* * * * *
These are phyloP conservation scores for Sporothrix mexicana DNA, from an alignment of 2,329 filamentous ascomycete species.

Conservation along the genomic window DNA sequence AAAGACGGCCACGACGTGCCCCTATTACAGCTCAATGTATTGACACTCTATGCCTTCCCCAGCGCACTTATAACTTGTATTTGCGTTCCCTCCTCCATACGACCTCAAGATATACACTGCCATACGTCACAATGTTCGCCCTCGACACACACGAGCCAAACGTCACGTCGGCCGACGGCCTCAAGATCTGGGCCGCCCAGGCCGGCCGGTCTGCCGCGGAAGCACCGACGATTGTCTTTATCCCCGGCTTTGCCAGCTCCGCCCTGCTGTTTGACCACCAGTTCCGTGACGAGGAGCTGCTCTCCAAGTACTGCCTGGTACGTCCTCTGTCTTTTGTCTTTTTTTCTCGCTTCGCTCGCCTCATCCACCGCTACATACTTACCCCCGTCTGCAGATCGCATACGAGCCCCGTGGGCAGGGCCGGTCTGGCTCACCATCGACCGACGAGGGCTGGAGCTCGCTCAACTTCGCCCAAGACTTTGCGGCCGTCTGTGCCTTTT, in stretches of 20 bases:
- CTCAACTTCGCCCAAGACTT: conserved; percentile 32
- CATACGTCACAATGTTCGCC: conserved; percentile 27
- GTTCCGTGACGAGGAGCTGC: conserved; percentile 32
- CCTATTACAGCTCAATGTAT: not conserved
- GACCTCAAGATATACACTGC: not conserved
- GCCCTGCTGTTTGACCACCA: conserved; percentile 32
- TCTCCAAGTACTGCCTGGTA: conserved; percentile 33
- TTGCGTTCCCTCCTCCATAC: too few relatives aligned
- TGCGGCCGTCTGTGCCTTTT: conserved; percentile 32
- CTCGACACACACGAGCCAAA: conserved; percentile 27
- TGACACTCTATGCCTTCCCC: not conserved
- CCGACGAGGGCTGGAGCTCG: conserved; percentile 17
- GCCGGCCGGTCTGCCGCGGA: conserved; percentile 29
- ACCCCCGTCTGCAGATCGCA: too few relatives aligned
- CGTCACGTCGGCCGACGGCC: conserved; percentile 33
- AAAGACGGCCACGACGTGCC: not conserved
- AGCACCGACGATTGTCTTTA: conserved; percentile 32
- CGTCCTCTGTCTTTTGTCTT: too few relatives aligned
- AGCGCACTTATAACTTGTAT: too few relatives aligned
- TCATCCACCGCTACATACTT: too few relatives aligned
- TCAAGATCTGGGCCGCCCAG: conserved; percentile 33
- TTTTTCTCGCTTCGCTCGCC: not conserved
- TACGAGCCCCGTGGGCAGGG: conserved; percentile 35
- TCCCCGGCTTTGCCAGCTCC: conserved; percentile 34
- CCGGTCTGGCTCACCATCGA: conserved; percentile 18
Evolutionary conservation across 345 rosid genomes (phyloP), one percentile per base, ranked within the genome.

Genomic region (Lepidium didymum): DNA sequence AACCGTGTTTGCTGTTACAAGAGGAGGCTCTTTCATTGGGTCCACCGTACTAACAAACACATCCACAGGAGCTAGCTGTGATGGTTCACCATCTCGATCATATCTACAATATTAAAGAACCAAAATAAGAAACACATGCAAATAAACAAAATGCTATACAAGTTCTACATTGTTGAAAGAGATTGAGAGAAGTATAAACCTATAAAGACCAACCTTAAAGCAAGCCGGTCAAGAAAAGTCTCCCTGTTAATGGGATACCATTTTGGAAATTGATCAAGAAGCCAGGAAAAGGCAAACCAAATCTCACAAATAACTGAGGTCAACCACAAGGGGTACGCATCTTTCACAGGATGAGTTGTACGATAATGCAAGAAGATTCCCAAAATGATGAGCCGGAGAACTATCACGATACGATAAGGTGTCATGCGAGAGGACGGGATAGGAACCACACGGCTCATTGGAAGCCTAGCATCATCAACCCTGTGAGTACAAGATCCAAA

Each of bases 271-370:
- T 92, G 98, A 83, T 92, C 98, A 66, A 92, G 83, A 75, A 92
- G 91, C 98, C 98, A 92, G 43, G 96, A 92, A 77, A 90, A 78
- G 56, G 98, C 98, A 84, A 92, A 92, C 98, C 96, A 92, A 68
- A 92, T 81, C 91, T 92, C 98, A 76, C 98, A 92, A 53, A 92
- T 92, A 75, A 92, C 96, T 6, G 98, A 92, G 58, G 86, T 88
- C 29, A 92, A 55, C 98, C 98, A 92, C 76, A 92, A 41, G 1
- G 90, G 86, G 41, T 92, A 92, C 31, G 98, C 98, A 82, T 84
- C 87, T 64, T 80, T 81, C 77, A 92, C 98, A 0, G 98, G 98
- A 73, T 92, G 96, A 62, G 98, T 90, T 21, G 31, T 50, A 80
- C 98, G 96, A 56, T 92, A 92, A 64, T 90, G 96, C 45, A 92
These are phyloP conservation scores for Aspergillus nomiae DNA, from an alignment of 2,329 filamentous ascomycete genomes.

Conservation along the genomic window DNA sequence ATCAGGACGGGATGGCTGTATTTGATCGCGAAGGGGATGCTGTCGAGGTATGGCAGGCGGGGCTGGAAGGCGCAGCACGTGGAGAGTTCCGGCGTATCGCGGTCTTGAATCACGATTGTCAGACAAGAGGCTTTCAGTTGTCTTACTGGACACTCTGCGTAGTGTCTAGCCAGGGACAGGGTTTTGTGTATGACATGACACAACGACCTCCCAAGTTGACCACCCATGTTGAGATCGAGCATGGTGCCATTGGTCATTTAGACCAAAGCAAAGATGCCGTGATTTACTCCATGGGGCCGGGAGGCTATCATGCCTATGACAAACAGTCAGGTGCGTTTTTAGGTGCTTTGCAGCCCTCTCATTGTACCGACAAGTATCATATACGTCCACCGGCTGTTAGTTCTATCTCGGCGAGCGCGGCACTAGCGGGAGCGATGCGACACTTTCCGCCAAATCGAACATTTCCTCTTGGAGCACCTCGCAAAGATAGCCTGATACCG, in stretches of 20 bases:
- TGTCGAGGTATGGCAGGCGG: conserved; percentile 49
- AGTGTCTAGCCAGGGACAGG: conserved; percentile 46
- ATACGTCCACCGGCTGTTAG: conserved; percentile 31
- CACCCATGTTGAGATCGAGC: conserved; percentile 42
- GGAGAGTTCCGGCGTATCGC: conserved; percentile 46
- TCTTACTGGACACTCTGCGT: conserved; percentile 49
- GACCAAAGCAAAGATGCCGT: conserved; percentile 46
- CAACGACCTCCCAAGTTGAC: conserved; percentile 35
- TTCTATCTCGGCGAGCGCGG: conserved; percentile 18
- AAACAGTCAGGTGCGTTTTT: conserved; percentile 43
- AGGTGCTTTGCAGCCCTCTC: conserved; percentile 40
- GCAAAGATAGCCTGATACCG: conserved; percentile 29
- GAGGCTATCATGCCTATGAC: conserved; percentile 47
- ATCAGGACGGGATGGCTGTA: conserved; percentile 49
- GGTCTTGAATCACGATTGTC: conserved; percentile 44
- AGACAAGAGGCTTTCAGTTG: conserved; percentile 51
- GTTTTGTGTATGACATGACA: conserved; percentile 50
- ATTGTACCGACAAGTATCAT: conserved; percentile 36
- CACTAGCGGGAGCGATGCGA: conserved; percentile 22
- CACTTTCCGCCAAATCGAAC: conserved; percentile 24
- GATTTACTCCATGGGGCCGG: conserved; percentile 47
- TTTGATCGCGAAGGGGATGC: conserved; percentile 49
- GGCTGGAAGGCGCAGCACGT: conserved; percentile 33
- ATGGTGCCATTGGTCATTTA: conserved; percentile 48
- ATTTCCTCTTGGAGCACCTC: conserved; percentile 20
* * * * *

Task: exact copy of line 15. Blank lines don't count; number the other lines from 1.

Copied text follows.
- GCCGGCCGGTCTGCCGCGGA: conserved; percentile 29